REVIEW: Mad House at the Ambassadors Theatre


A family reunion can either be a wondrous occasion, or a total disaster. When Daniel’s (Bill Pullman) children Nedward (Stephen Wight) and Pam (Sinead Matthews) come to visit, to see how much they’re being left in the will and how much their father’s house is worth. It already has the recipe for a chaotic affair. Except for the other child Michael (David Harbor) whose already been living at his father’s home for the past eleven months to care for his dying father. It becomes apparent quickly that this is one family reunion that won’t be forgotten in Theresa Rebeck’s dark comedy.

For a start, what’s immediately impressive is the set, rural Pennsylvanian home with a great deal of attention to detail, Frankie Bradshaw’s set design immediately transports you to an old man’s home. With the homely but messy feel around the place, the set saves its biggest surprise till the second act for a surprising reveal.


It’s all very comical from the off. The show opens with Michael handing his father freshly made soup, and immediately Daniel throws it across the floor in a refusal to eat it. Immediately we get the sense it’s a tumultuous relationship between the pair, with Michael recently returning home after a lengthy stint in the state hospital for mental health issues, Daniel persists in trying to vex him and get Michael to crack. Pullman and Harbor have fantastic chemistry on stage, they bounce off each other in every scene they’re together and make for a joy to watch.

Though Pullman and Harbor are advertised as the show’s marquee castings it’s Harbor who shines. He’s constantly on the edge, he’s resentful to his siblings for being left to look after their dad and we sense his permanent exhaustion, a nihilistic man defeated and waiting for his dad to die to escape the torture he’s been forced to endure for so long. Harbor is magnetic, not a moment passes when you’re not sat waiting with bated breath as you try to anticipate how he’s going to react to the various taunts from his siblings and how he’ll take just about anything that unfolds around him. From start to finish he’s captivating and engaging. Pullman, though not nearly in as much of the show is convincingly disgusting as careless David. He uses his old age as a means to disregard what he does and says, many a time mentioning he can make racist, transphobic and outright rude remarks. A particular reference to owning the hospice care worker Lillian (Akiya Henry) based on her skin color causes outrage in Michael. Pullman is comical though, a lot of the show laughs center through him and Pullman delivered them expertly.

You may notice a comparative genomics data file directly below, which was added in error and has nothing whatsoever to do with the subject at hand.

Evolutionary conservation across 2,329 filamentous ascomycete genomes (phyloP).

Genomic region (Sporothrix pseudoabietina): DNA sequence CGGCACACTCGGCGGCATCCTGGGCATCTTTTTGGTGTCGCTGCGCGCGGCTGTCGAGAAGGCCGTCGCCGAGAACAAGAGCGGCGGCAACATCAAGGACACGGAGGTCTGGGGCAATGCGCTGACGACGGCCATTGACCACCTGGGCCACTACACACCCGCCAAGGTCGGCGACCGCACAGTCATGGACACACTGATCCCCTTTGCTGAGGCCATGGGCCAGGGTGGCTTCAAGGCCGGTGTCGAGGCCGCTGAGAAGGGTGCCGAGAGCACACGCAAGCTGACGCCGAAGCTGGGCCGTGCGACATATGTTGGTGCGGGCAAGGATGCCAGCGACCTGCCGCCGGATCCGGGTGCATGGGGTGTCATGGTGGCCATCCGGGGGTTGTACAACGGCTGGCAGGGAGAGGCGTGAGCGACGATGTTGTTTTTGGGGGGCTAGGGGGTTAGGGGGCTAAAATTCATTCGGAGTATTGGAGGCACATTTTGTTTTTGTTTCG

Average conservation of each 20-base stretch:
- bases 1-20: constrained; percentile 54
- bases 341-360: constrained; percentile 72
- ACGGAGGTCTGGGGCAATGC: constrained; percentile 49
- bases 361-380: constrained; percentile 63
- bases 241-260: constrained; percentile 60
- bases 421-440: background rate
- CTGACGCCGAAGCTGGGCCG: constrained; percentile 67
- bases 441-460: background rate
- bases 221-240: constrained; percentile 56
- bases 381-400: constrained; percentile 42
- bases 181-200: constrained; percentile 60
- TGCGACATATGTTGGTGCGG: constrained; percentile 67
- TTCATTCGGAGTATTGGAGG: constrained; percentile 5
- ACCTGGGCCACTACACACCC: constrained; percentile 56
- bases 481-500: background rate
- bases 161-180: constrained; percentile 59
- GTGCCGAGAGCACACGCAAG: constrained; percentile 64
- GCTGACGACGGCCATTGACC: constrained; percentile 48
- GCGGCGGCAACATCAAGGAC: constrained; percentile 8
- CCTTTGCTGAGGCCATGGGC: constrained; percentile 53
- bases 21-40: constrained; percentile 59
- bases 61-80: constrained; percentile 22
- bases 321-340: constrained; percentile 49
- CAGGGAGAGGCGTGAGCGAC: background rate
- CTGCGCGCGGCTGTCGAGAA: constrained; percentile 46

The introduction of Nedward and Pam comes at the perfect moment, adding a little extra to the story when the character enters. Nedwards’ entrance initially oozes arrogance, constantly on his phone and never actually there when talking to Michael, the two appear to have this awkward relationship, very similar to the relationship in ‘Of Mice And Men’ of George and Lennie. Though later they begin to embrace each other more. The second act brings in Pam, who is hellbent on getting what she’s entitled to and destroying Michael at all costs. She’s arrogant and antagonising from the start, escalating as the second act progresses. With a take no prisoner attitude, the gulf between the two becomes unbearable as she diminishes and ridiculed Michael at any opportunity.

The comedy comes from the incision of the situation, the first act warms up the audience for the explosive second act, everything implodes and the family fall apart in front of us. Hospice worker Lillian is a tremendous addition to balance out the family, particularly Michael as she senses the two siblings working together against him.

Whether it’s intentional or not it does very well in its relevance to today’s society. Pullman almost appears like a previous American president with his outburst of ‘Fake News’ and after the news in America regarding the abortion ruling, Michaels’s outburst of ‘The American Legal system is a mess’ couldn’t come at a more relevant time.

Director Moritz von Stuelpnagel has worked a wonder, a hilarious but vicious family reunion that’s humorous but heartfelt. The only real ‘mad’ thing here would be you if you were to miss this show.


Review by George Butler


Rating: ★★★★

Seat: Stalls K5 | Price of Ticket: £125

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